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. Last Updated: 07/27/2016

Militant Talks Go On Amid Turmoil

JERUSALEM -- A suicide bomber blew himself up in an Israeli grocery store early Thursday, killing one man, despite an intense push by Palestinian and international leaders to persuade militant groups to end such attacks.

Several hours later, hundreds of Israeli soldiers and police scuffled with settlers as part of their effort to tear down the West Bank settlement outpost of Mitzpeh Yitzhar, the first inhabited Jewish outpost it has targeted in accordance with a new peace plan.

About 200 settlers blocked the road to the outpost -- a collection of tents and two makeshift buildings -- with cars, burning tires and sharp objects.

Soldiers and police used their bare hands and knives to rip down some tents as settlers charged them, throwing punches. The ensuing fight left many of the settlers bloody.

Taking down the unauthorized outposts and stopping Palestinian attacks on Israelis are key elements in the first phase of the U.S.-backed "road map" to Middle East peace, which envisions an end to almost 33 months of violence and a Palestinian state by 2005.

U.S. Secretary of State Colin Powell was headed to the region Friday to meet with Israeli and Palestinian leaders to try to restore momentum to peace efforts.

Speaking Thursday during a stop in Bangladesh, Powell condemned the suicide bombing and said that despite the violence, some progress was being made in developing security arrangements.

In his fourth day of talks to reach a cease-fire agreement, Palestinian Prime Minister Mahmoud Abbas met Thursday with the DFLP and PFLP, two smaller militant groups, and planned to meet with all the Palestinian factions Thursday night.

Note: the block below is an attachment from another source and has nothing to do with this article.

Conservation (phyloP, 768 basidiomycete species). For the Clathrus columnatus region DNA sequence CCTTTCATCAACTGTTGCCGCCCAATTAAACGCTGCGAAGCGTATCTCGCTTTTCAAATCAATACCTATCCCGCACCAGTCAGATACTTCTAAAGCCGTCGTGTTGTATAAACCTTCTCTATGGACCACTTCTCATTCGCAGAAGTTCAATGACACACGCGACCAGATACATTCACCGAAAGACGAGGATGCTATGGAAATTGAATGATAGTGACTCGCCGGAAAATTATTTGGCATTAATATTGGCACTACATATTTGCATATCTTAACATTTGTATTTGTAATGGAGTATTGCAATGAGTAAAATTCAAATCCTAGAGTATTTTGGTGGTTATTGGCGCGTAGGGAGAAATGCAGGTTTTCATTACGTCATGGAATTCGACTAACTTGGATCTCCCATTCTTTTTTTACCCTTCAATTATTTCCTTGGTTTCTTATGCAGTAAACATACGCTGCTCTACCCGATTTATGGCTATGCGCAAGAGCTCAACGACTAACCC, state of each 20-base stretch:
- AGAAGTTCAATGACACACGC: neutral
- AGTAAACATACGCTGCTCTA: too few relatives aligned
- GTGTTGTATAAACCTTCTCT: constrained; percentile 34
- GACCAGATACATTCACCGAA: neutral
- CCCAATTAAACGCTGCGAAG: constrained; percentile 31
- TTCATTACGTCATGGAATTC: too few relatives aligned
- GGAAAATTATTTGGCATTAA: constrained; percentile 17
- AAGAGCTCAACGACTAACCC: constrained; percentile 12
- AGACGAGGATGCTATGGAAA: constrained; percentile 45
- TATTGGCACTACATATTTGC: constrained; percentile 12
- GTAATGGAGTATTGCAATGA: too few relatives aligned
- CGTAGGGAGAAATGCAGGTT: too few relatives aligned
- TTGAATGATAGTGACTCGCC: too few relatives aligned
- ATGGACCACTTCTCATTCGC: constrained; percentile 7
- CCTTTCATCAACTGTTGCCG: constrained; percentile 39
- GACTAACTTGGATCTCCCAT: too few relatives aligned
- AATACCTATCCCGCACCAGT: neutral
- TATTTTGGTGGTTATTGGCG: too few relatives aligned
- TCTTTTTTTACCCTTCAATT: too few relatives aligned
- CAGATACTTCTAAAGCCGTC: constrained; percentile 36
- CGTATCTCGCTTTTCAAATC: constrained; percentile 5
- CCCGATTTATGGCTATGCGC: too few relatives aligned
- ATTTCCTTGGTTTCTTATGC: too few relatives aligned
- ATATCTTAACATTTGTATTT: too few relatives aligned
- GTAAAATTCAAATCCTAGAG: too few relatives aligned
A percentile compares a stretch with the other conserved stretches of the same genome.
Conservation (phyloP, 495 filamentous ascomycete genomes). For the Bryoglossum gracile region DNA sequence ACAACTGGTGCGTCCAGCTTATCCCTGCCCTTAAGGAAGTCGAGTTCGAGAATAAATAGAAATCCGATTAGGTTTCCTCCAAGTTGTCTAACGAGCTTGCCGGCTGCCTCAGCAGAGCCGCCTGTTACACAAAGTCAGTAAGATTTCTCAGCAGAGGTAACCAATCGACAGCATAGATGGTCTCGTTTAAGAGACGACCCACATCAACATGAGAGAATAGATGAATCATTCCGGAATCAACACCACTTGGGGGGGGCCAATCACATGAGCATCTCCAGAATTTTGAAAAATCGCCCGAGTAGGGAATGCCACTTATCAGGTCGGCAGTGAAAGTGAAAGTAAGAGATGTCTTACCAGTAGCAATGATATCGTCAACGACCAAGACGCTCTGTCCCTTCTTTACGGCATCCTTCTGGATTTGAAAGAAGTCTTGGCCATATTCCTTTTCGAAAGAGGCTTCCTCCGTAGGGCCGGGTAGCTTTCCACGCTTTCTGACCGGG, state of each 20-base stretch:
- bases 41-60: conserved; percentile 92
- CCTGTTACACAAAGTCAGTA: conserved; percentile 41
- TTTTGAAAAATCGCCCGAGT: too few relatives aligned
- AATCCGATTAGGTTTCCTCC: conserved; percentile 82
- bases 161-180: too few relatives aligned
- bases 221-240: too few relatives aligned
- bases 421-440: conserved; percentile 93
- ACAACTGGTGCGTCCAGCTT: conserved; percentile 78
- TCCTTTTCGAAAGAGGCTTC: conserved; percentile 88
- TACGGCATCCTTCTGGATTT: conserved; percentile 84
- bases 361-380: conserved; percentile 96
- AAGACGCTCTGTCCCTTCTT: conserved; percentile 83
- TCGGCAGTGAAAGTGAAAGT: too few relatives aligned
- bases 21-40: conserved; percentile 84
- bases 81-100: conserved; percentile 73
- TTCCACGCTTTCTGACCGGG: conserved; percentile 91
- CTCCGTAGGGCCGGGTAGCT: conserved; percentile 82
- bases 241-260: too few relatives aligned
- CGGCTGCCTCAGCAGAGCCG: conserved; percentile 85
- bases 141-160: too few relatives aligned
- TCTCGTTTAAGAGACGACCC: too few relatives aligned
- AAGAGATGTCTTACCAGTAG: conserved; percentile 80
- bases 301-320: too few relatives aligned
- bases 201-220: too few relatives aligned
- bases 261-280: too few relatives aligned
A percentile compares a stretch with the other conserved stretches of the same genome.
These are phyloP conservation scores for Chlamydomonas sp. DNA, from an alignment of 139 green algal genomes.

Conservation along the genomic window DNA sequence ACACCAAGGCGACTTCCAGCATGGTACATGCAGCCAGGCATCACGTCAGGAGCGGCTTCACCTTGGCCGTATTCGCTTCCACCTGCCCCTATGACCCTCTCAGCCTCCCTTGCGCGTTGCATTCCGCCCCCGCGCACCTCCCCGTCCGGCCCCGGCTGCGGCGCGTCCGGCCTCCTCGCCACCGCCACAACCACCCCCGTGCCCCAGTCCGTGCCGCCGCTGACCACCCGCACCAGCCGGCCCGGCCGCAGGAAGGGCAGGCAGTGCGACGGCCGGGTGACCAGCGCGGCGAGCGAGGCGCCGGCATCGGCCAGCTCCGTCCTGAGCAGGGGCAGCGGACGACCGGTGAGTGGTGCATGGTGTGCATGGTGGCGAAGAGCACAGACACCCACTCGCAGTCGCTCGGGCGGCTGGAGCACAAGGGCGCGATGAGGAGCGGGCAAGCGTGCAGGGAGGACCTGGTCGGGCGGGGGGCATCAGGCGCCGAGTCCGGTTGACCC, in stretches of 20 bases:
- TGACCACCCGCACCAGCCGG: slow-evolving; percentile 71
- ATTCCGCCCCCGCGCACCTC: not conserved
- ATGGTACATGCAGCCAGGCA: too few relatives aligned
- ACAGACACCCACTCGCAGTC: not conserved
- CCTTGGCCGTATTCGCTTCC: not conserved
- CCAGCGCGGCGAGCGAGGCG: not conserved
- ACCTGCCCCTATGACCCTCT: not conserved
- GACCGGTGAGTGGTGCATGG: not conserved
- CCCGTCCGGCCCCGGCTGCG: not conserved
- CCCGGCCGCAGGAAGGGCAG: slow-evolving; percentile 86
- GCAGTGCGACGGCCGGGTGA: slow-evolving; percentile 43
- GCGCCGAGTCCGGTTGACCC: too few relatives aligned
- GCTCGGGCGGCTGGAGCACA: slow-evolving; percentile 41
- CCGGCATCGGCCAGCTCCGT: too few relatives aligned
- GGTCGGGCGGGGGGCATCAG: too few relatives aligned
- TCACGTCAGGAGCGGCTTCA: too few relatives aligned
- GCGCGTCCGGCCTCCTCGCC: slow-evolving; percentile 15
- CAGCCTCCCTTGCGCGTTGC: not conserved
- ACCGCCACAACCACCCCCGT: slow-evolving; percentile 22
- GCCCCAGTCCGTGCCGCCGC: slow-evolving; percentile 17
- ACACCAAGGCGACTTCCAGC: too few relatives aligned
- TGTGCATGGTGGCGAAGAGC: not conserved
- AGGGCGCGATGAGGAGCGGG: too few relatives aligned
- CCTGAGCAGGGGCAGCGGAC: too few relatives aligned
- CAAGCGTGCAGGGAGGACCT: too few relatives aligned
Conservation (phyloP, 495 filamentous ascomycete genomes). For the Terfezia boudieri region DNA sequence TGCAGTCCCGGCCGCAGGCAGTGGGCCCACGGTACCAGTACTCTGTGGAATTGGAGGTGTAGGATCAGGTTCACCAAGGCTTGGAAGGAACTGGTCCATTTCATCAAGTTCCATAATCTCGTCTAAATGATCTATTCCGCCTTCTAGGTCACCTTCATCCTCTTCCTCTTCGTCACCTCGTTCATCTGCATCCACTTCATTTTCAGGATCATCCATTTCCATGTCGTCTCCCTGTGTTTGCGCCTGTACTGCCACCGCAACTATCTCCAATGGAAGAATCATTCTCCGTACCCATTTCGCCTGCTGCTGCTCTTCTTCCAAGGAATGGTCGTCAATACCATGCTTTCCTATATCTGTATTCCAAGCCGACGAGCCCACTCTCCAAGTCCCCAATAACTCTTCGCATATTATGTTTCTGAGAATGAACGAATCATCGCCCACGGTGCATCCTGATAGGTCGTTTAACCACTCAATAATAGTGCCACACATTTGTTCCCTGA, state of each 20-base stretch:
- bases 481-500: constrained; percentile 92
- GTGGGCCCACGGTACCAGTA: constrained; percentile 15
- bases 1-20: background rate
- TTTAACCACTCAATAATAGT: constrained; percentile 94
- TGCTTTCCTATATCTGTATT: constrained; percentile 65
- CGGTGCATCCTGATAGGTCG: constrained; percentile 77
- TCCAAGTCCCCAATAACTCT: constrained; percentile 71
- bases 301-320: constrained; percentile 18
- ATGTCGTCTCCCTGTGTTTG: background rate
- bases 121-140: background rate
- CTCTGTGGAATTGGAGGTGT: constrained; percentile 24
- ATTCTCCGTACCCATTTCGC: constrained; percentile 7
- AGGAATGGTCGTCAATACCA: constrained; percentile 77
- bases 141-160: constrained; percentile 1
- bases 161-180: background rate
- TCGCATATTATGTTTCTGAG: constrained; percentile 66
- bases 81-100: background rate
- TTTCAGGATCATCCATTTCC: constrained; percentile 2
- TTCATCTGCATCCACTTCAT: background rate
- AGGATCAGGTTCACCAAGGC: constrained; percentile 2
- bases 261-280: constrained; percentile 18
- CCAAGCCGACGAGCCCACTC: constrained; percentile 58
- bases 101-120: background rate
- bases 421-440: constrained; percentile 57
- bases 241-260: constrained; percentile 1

As talks for a Palestinian cease-fire continued, so did the violence. Islamic Jihad claimed responsibility for Thursday's suicide bombing in a telephone call to The Associated Press, identifying the bomber as Ahmed Abahreh, 22, of the West Bank town of Jenin.

In that early morning attack, the bomber carrying a bag filled with explosives entered a grocery store in the Israeli village of Sdeh Trumot near the West Bank, police said.

The attacker had likely planned to target a bus or a nearby bus stop, and entered the store to wait until the bus stop got more crowded or a bus came, police spokesman Yaron Zamir said.

The store owner, Avner Mordechai, 63, realized the man was a bomber and approached him when the attacker detonated the explosives, killing Mordechai, Zamir said.

The Israeli army also reported a string of overnight attacks on soldiers by Palestinian militants. No one died.

On Wednesday, Abbas held separate meetings in Gaza with leaders of Hamas and Islamic Jihad, the main Islamic militant groups, to persuade them to halt such attacks. Participants in the truce talks said Israel's part in a possible cease-fire deal would be a commitment to stop targeted killings of suspected militants.

There were contradictory signals Thursday about progress in the talks.

Palestinian officials said U.S. envoy John Wolf was making progress in getting Israel to scale back the targeted killings to include only militants actually planning attacks and not "political leaders" such as Hamas' Abdel Aziz Rantisi, who survived a missile strike last week. Israel has denied such a deal.

The Palestinian officials, who spoke on condition of anonymity, said Abbas would meet with Powell at 2 p.m. Friday in the West Bank town of Jericho before returning to Gaza for yet more meetings.